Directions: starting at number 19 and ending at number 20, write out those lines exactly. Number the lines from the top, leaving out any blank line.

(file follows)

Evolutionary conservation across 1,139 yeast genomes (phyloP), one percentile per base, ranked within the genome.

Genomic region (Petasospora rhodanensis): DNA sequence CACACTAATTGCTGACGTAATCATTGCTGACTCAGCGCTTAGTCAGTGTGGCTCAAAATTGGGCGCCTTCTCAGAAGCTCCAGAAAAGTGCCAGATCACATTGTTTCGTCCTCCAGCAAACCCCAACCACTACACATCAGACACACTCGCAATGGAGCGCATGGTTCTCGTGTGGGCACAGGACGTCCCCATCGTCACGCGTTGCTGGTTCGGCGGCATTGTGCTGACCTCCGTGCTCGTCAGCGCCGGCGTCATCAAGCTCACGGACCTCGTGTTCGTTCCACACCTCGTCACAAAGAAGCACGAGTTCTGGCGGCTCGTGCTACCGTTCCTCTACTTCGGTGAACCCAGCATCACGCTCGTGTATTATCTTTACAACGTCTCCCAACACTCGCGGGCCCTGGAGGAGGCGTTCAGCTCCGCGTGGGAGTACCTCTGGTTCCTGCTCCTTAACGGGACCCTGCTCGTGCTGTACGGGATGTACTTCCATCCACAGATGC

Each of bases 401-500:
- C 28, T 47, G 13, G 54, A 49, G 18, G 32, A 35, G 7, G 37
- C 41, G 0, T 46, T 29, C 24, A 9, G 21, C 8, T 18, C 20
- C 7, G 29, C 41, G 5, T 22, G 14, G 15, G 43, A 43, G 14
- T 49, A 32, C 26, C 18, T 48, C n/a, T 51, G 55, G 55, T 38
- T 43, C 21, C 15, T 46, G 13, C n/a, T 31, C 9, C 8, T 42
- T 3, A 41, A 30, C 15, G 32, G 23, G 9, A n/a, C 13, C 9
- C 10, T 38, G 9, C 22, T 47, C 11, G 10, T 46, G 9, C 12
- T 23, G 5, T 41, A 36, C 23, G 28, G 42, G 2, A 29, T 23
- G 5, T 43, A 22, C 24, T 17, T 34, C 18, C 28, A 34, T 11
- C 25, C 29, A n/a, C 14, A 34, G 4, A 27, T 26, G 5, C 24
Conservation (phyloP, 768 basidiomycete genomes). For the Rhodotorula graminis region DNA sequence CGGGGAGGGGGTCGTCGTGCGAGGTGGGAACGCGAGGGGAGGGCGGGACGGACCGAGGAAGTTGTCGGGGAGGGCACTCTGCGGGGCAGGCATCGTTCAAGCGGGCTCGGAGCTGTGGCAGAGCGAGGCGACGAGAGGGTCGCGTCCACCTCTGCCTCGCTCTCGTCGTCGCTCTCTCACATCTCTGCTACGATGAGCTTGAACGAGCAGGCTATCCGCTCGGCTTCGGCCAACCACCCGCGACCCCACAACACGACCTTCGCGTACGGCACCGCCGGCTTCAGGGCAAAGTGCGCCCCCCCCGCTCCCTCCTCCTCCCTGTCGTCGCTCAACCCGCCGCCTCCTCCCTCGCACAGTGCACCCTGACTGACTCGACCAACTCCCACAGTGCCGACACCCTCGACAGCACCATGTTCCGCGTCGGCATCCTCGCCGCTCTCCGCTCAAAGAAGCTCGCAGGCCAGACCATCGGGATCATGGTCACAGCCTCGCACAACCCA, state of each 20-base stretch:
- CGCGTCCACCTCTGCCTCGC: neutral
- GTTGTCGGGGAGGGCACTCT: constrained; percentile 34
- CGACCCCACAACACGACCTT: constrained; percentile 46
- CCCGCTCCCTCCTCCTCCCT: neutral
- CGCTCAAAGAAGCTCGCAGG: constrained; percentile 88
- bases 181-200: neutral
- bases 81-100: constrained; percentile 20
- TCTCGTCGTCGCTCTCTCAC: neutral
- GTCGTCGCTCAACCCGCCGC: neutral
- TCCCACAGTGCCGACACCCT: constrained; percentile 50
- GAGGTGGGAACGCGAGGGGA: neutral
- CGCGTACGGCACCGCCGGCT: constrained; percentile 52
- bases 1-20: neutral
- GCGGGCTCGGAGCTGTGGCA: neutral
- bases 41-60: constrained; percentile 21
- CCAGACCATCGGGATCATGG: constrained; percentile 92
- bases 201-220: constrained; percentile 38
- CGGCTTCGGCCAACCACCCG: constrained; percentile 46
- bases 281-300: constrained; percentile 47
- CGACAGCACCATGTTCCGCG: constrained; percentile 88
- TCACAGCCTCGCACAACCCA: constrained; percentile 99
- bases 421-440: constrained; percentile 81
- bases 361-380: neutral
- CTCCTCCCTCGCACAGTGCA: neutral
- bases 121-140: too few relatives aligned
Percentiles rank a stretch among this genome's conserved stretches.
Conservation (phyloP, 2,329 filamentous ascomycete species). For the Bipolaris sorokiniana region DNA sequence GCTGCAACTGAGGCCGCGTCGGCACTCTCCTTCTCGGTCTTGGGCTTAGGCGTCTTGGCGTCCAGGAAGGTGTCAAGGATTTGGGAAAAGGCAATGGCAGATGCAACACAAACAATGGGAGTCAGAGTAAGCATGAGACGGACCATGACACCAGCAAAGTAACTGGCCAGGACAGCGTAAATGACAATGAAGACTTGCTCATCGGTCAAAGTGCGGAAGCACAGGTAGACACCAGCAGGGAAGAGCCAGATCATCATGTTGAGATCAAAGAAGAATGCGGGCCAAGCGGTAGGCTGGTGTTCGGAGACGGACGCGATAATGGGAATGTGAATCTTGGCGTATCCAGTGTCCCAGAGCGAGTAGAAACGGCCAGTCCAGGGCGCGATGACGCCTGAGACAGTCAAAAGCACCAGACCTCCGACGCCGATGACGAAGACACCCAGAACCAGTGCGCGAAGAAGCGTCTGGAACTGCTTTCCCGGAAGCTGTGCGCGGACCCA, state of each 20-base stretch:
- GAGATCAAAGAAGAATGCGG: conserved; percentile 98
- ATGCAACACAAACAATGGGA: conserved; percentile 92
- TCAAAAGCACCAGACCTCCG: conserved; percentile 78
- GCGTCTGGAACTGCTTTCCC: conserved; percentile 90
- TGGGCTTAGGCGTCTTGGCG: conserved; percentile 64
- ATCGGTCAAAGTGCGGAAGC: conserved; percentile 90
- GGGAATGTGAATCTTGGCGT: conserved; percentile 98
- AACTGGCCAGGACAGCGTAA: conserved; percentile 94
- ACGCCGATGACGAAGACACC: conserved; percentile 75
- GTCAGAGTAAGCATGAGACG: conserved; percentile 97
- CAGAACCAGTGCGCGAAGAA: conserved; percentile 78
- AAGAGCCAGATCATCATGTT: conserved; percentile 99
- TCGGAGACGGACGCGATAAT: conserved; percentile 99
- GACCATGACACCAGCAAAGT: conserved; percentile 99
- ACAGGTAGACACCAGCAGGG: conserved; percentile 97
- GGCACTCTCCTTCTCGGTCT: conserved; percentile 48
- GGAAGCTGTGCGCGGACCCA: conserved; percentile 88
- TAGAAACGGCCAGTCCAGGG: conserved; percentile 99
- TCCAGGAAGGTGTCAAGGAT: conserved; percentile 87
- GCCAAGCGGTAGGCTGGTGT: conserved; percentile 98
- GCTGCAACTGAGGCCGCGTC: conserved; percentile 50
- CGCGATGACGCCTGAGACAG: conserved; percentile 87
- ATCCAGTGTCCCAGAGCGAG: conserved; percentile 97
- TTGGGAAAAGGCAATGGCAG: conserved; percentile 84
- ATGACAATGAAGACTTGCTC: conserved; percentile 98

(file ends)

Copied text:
- CGCTCAAAGAAGCTCGCAGG: constrained; percentile 88
- bases 181-200: neutral